ES cells (C57BL/6J from Jackson labs), embryos collected at appropriate days of gestation and neonatal tissues were dissected. To distinguish between parental alleles, reciprocal crosses between C57BL/6J and B6(CAST7)17 (mice with a CAST/EiJ chromosome 7 on a C57BL/6J background) were set up and F1 hybrid embryos and neonatal tissues were collected. RNA was extracted using TRIzol Reagent (Invitrogen, #15596–018) and following manufacturer's protocol for RNA extraction from tissues. All RNA samples were subjected to DNase treatment using Turbo DNA-free (Ambion, #AM1907) with the rigorous DNase treatment protocol. Three to five biological samples were collected for each embryo stage and neonatal tissue analyzed.
Following the manufacturer's instructions, cDNA synthesis was performed on total RNA using SuperScript II Reverse Transcriptase (Invitrogen, 18064–014). A Reverse Transcriptase negative control was used to ensure there was no DNA contamination
The Tnfrsf23, 22 and 26 transcripts were amplified using Ruby Taq Master Mix (Affymetrix, 71191) in a reduced 15 µl reaction, in all cases with primers that spanned introns and contained a polymorphism in the coding regions (Table S1). PCR products were digested with restriction enzymes that distinguished between the C57BL/6J and CAST/EiJ alleles: for Tnfrsf 26, SfcI cuts the CAST/EiJ allele; for Tnfrsf22, NlaIII has 3 sites in the C57BL/6J and 2 in the CAST/EiJ allele; for Tnfrsf23, Hsp92II cuts the C57BL/6J and not the CAST/EiJ allele; and for AK155734, NlaIII cuts the C57BL/6J allele twice and the CAST/EiJ allele 3 times. PCR and digestion products were run on 7% polyacrylamide gels and quantified using the Kodak Gel Logic 2000 imaging system. Three independent biological samples from reciprocal crosses of C57BL/6J and B6(CAST7) mice were tested. 13.5 dpc embryos and neonatal hearts were analyzed for Tnfrsf imprinting, whereas AK155734 imprinting was analyzed in neonatal heart. The relative paternal to maternal band intensities were calculated and graphed. For quantification, RT-PCR products from Tnfrsf and AK155734 genes were graphed relative to Gapdh. Gapdh PCR was performed using the following primers: 5′-ATCACTGCCACCCAGAACAC-3′ and 5′-ATCCACGACGGACACATTGG-3′.
The Tnfrsf gene family has many members, most of them located outside the Kcnq1 imprinted region. We restricted our study to the evolution of the orthologs of these three mouse genes within the imprinted domain, specifically within the region flanked by the Nap1l4 and Cars genes at the proximal boundary and by Osbpl5 and Nadsyn1 at the distal edge (Fig. 1). These genes were used as anchors to retrieve the sequences of orthologous regions in diverse organisms. First, the positions of the anchor orthologs were identified either by gene name or by blastp and tblastn search of NCBI databases,9 using mouse sequences as queries. We have restricted our study to those species* (1) in which we could identify at least one of the two genes at each boundary, (2) located on the same chromosome (syntenic); and (3) with deep sequencing coverage, so that we could retrieve the complete sequences of the orthologous region. The orthologous sequences within those boundaries were then retrieved from genome.ucsc.edu/cgi-bin/hgGateway. In some species, we located the anchor genes in SuperContig scaffolds and obtained the sequences within them. Finally, we searched these regions with mouse TNFRSF22, TNFRSF23 and TNFRSF26 amino acid sequences; these were restricted to the protein regions that are more conserved among the three mouse genes (Sup. Material). A search by tblastn9 allowed us to retrieve orthologous sequences with a threshold of e < 0.01. Both nucleotide and amino acid sequences of each ortholog were obtained, although some of them had to be edited in order to reconstruct ORFs (Sup. Material). This approach allowed us to identify novel Tnfrsf orthologous sequences that had not been previously described. In order to facilitate the interpretation of the phylogenetic analyses, we have identified them with the species name. When multiple paralogs were present within a species, we have distinguished them by adding a letter in alphabetic order (e.g., elephant A and elephant B), regardless of their phylogenetic origin.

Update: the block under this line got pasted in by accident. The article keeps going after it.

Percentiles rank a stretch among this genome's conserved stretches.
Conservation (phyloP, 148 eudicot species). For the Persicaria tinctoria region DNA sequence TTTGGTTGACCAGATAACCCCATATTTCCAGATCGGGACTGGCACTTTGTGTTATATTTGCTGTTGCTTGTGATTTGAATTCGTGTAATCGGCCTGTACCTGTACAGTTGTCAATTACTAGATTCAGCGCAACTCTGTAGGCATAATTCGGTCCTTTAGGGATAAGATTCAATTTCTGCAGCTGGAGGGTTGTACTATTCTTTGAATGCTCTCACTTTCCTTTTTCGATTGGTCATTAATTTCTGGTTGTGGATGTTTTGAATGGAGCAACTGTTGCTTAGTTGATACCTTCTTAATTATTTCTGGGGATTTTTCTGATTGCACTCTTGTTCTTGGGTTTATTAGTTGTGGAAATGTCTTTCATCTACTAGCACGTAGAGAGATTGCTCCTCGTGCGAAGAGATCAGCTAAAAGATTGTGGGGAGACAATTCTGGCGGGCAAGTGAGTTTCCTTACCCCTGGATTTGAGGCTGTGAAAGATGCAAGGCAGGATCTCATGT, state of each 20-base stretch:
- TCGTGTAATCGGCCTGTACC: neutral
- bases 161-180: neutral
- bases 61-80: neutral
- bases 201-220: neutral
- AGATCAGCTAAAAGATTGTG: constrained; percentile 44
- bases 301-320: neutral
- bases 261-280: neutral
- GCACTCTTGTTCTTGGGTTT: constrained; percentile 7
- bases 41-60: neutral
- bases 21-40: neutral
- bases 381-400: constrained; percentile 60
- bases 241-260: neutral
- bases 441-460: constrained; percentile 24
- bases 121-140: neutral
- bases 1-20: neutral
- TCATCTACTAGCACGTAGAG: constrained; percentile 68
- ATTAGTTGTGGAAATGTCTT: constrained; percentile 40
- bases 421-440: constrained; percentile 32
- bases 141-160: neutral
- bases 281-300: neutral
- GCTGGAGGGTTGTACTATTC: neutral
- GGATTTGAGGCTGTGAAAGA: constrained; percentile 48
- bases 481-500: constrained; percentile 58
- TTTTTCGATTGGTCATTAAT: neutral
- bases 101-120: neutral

*Wallaby constitutes the only exception: Cars and by Osbpl5 orthologous sequences were found on different scaffolds and we could not retrieve any Tnfrsf orthologs in them. However, genome-wide tblastn search with mouse TNFRSF22, TNFRSF23 and TNFRSF26 amino acid sequences allowed us to identify one DNA fragment containing wallaby Tnfrsf orthologous sequences; a similar approach did not reveal any Tnfrsf ortholog in platypus. The wallaby Tnfrsf orthologous sequences were used as a query to perform a tblastn search in the refseq_rna mouse sequence database, confirming they are more similar to Tnfrsf22 and Tnfrsf23 than to any other genes. In spite of not being able to verify their location in the wallaby Kcnq1 orthologous regions, they are placed in the same branch of as those of chicken and lizard in the phylogenetic tree depicted in Figure 6. Due to these reasons, and to the fact of being the only marsupial Tnfrsf ortholog found, we have included it in our study.
Mouse TNFRSF22/23/26 and their orthologous sequences were aligned with ClustalW210 and edited with GeneDoc (www.psc.edu/biomed/genedoc). Regions of ambiguous alignment were excluded from the analyses.11 We obtained a Neighbor-Joining phylogram using MEGA 5.0512,13 and rooted the tree with two paralogous sequences (mouse and rat TNFRSF1a, which are the most closely related to TNFRSF22/23/26). We employed the Maximum Composite Likelihood model for nucleotide evolution, which is a likelihood-based implementation of the Tamura-Nei model that enhances the accuracy of calculating the pairwise distances.14 For amino acid evolution, the equal input model (which corrects for variation in amino acid frequency) was applied. Node support was assessed by conducting 5000 nonparametric bootstrap pseudoreplicates.
The authors woud like to thank Antonio Mas and Esther Betrán for helpful suggestions for the phylogenetic analysis. This study was supported by funding from the NIH R01GM093066 and NCI K22CA140361–3 (N.E.); E.D.E. and G.C. were supported by the Consejería de Educación y Ciencia de la Junta de Comunidades de Castilla-La Mancha (PPII10–0259–4347) and the European Social Fund.
No potential conflicts of interest were disclosed.
Previously published online: www.landesbioscience.com/journals/epigenetics/article/20243